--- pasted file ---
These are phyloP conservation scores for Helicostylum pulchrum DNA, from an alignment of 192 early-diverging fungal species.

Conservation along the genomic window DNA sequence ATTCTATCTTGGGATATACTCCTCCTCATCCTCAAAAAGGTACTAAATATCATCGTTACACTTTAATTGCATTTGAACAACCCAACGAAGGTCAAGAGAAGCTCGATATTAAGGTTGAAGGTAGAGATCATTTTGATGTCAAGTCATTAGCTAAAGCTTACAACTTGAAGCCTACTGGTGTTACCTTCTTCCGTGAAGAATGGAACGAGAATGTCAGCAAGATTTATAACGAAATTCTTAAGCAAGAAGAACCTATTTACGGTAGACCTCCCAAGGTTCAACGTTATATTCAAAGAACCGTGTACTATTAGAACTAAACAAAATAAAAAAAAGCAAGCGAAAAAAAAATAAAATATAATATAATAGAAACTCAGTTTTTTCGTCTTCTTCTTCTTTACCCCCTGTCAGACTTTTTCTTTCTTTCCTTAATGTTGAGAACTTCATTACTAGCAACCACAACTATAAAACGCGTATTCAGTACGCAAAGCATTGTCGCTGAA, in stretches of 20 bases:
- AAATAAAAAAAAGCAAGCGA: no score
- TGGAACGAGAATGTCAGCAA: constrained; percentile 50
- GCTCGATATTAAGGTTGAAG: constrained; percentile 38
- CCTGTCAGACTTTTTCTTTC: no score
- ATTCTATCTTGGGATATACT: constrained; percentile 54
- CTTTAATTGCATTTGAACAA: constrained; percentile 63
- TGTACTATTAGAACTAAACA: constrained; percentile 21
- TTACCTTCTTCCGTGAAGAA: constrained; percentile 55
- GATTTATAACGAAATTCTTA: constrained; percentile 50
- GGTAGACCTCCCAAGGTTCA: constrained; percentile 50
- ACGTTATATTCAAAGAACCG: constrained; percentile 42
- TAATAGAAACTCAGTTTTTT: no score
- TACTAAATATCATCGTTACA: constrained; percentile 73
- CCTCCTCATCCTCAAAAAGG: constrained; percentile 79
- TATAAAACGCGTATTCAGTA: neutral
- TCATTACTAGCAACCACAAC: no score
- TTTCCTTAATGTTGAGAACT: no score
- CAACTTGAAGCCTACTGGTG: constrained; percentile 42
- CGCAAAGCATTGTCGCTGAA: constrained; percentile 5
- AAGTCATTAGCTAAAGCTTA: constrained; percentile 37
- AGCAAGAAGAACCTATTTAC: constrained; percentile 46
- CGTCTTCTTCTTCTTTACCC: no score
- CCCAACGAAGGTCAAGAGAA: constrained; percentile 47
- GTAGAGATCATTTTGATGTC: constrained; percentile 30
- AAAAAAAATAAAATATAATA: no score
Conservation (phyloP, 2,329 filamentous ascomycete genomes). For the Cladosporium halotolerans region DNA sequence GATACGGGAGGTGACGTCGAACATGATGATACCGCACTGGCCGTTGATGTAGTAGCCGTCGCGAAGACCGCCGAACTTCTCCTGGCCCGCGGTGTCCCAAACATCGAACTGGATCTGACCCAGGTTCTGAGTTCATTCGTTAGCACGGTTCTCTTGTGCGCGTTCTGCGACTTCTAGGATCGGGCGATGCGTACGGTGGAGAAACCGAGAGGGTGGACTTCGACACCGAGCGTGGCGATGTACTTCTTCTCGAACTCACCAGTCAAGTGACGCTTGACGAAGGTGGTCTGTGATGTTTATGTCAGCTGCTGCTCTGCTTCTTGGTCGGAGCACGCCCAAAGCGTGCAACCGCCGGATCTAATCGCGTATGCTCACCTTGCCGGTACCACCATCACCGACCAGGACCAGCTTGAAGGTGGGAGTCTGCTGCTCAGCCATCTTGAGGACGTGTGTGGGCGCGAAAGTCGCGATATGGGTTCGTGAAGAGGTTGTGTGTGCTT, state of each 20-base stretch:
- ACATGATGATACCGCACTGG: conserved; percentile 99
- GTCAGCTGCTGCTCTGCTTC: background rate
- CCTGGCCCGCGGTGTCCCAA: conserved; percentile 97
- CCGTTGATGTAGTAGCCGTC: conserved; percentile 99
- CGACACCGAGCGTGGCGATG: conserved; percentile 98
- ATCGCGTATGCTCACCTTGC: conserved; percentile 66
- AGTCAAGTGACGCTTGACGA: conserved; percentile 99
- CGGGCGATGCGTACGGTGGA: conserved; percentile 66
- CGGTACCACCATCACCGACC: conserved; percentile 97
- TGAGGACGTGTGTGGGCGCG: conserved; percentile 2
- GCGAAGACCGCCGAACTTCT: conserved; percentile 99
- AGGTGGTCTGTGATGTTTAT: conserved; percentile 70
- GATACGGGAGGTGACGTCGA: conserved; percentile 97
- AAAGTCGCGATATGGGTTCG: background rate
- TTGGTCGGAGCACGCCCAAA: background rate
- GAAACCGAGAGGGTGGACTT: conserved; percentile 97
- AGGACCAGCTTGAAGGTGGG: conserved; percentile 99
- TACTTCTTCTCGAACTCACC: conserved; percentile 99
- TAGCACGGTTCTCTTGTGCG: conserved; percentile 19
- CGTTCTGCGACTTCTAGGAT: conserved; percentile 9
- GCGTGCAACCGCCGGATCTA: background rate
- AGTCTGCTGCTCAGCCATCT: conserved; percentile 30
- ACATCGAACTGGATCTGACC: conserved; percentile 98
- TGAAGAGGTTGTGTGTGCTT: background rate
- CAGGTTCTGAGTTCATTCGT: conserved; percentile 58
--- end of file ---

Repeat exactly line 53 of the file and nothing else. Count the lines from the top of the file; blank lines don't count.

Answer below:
- CAGGTTCTGAGTTCATTCGT: conserved; percentile 58